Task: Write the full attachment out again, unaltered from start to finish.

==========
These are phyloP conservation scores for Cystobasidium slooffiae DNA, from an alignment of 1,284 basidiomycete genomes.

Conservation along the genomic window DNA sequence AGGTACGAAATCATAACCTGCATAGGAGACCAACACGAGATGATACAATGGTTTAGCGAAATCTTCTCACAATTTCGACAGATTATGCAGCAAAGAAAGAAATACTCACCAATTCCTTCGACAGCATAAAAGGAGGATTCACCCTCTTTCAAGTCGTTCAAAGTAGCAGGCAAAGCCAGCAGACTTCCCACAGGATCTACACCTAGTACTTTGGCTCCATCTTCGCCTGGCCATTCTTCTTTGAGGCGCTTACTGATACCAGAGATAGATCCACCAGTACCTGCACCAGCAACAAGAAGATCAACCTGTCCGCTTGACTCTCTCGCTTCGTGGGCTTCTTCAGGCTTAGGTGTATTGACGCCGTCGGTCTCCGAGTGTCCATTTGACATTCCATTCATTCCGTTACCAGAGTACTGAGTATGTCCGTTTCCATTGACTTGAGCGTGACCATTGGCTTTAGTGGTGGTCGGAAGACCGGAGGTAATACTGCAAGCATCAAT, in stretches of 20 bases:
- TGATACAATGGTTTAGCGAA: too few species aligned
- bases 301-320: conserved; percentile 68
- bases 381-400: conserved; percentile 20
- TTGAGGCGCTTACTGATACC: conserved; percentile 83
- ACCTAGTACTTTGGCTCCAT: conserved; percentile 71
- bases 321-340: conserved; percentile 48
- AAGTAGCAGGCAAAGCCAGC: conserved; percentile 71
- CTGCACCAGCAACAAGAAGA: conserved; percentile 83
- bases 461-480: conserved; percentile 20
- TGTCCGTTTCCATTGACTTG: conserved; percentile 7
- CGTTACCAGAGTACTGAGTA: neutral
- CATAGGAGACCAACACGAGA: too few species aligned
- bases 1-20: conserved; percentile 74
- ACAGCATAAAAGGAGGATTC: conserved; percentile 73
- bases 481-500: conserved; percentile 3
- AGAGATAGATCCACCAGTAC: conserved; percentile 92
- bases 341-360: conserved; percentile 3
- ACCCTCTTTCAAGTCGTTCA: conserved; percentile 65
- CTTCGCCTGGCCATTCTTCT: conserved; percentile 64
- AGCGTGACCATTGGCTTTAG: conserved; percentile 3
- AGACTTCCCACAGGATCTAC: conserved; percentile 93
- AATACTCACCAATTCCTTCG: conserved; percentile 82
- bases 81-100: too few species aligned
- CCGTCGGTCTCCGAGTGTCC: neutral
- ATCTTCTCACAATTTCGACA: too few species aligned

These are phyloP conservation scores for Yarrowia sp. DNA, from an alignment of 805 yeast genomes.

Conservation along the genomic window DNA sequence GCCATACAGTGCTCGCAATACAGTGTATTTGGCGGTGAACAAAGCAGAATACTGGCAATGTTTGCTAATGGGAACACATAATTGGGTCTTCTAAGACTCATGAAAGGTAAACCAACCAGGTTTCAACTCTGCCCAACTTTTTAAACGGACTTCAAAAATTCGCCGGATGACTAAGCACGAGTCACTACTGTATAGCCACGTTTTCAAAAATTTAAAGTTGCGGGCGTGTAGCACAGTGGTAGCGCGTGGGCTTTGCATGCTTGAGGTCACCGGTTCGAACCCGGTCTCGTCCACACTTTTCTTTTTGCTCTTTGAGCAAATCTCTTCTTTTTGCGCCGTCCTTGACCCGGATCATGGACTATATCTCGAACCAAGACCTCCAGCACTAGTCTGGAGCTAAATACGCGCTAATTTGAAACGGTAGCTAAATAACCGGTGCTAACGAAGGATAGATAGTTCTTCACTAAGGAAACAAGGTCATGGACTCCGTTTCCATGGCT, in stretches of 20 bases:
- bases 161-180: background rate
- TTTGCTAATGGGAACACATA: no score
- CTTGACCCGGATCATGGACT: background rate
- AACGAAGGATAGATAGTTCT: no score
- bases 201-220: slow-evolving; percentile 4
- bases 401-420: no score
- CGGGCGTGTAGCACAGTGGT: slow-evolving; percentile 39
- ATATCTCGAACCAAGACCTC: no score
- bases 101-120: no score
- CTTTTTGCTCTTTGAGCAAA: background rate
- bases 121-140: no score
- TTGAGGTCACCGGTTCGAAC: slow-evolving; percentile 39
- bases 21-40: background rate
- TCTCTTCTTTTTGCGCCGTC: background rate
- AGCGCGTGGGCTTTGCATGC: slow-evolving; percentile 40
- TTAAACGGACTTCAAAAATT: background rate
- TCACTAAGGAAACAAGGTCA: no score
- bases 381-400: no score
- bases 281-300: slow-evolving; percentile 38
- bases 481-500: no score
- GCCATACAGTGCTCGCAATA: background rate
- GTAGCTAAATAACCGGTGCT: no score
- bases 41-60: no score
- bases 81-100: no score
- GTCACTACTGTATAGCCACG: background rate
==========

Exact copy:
These are phyloP conservation scores for Cystobasidium slooffiae DNA, from an alignment of 1,284 basidiomycete genomes.

Conservation along the genomic window DNA sequence AGGTACGAAATCATAACCTGCATAGGAGACCAACACGAGATGATACAATGGTTTAGCGAAATCTTCTCACAATTTCGACAGATTATGCAGCAAAGAAAGAAATACTCACCAATTCCTTCGACAGCATAAAAGGAGGATTCACCCTCTTTCAAGTCGTTCAAAGTAGCAGGCAAAGCCAGCAGACTTCCCACAGGATCTACACCTAGTACTTTGGCTCCATCTTCGCCTGGCCATTCTTCTTTGAGGCGCTTACTGATACCAGAGATAGATCCACCAGTACCTGCACCAGCAACAAGAAGATCAACCTGTCCGCTTGACTCTCTCGCTTCGTGGGCTTCTTCAGGCTTAGGTGTATTGACGCCGTCGGTCTCCGAGTGTCCATTTGACATTCCATTCATTCCGTTACCAGAGTACTGAGTATGTCCGTTTCCATTGACTTGAGCGTGACCATTGGCTTTAGTGGTGGTCGGAAGACCGGAGGTAATACTGCAAGCATCAAT, in stretches of 20 bases:
- TGATACAATGGTTTAGCGAA: too few species aligned
- bases 301-320: conserved; percentile 68
- bases 381-400: conserved; percentile 20
- TTGAGGCGCTTACTGATACC: conserved; percentile 83
- ACCTAGTACTTTGGCTCCAT: conserved; percentile 71
- bases 321-340: conserved; percentile 48
- AAGTAGCAGGCAAAGCCAGC: conserved; percentile 71
- CTGCACCAGCAACAAGAAGA: conserved; percentile 83
- bases 461-480: conserved; percentile 20
- TGTCCGTTTCCATTGACTTG: conserved; percentile 7
- CGTTACCAGAGTACTGAGTA: neutral
- CATAGGAGACCAACACGAGA: too few species aligned
- bases 1-20: conserved; percentile 74
- ACAGCATAAAAGGAGGATTC: conserved; percentile 73
- bases 481-500: conserved; percentile 3
- AGAGATAGATCCACCAGTAC: conserved; percentile 92
- bases 341-360: conserved; percentile 3
- ACCCTCTTTCAAGTCGTTCA: conserved; percentile 65
- CTTCGCCTGGCCATTCTTCT: conserved; percentile 64
- AGCGTGACCATTGGCTTTAG: conserved; percentile 3
- AGACTTCCCACAGGATCTAC: conserved; percentile 93
- AATACTCACCAATTCCTTCG: conserved; percentile 82
- bases 81-100: too few species aligned
- CCGTCGGTCTCCGAGTGTCC: neutral
- ATCTTCTCACAATTTCGACA: too few species aligned

These are phyloP conservation scores for Yarrowia sp. DNA, from an alignment of 805 yeast genomes.

Conservation along the genomic window DNA sequence GCCATACAGTGCTCGCAATACAGTGTATTTGGCGGTGAACAAAGCAGAATACTGGCAATGTTTGCTAATGGGAACACATAATTGGGTCTTCTAAGACTCATGAAAGGTAAACCAACCAGGTTTCAACTCTGCCCAACTTTTTAAACGGACTTCAAAAATTCGCCGGATGACTAAGCACGAGTCACTACTGTATAGCCACGTTTTCAAAAATTTAAAGTTGCGGGCGTGTAGCACAGTGGTAGCGCGTGGGCTTTGCATGCTTGAGGTCACCGGTTCGAACCCGGTCTCGTCCACACTTTTCTTTTTGCTCTTTGAGCAAATCTCTTCTTTTTGCGCCGTCCTTGACCCGGATCATGGACTATATCTCGAACCAAGACCTCCAGCACTAGTCTGGAGCTAAATACGCGCTAATTTGAAACGGTAGCTAAATAACCGGTGCTAACGAAGGATAGATAGTTCTTCACTAAGGAAACAAGGTCATGGACTCCGTTTCCATGGCT, in stretches of 20 bases:
- bases 161-180: background rate
- TTTGCTAATGGGAACACATA: no score
- CTTGACCCGGATCATGGACT: background rate
- AACGAAGGATAGATAGTTCT: no score
- bases 201-220: slow-evolving; percentile 4
- bases 401-420: no score
- CGGGCGTGTAGCACAGTGGT: slow-evolving; percentile 39
- ATATCTCGAACCAAGACCTC: no score
- bases 101-120: no score
- CTTTTTGCTCTTTGAGCAAA: background rate
- bases 121-140: no score
- TTGAGGTCACCGGTTCGAAC: slow-evolving; percentile 39
- bases 21-40: background rate
- TCTCTTCTTTTTGCGCCGTC: background rate
- AGCGCGTGGGCTTTGCATGC: slow-evolving; percentile 40
- TTAAACGGACTTCAAAAATT: background rate
- TCACTAAGGAAACAAGGTCA: no score
- bases 381-400: no score
- bases 281-300: slow-evolving; percentile 38
- bases 481-500: no score
- GCCATACAGTGCTCGCAATA: background rate
- GTAGCTAAATAACCGGTGCT: no score
- bases 41-60: no score
- bases 81-100: no score
- GTCACTACTGTATAGCCACG: background rate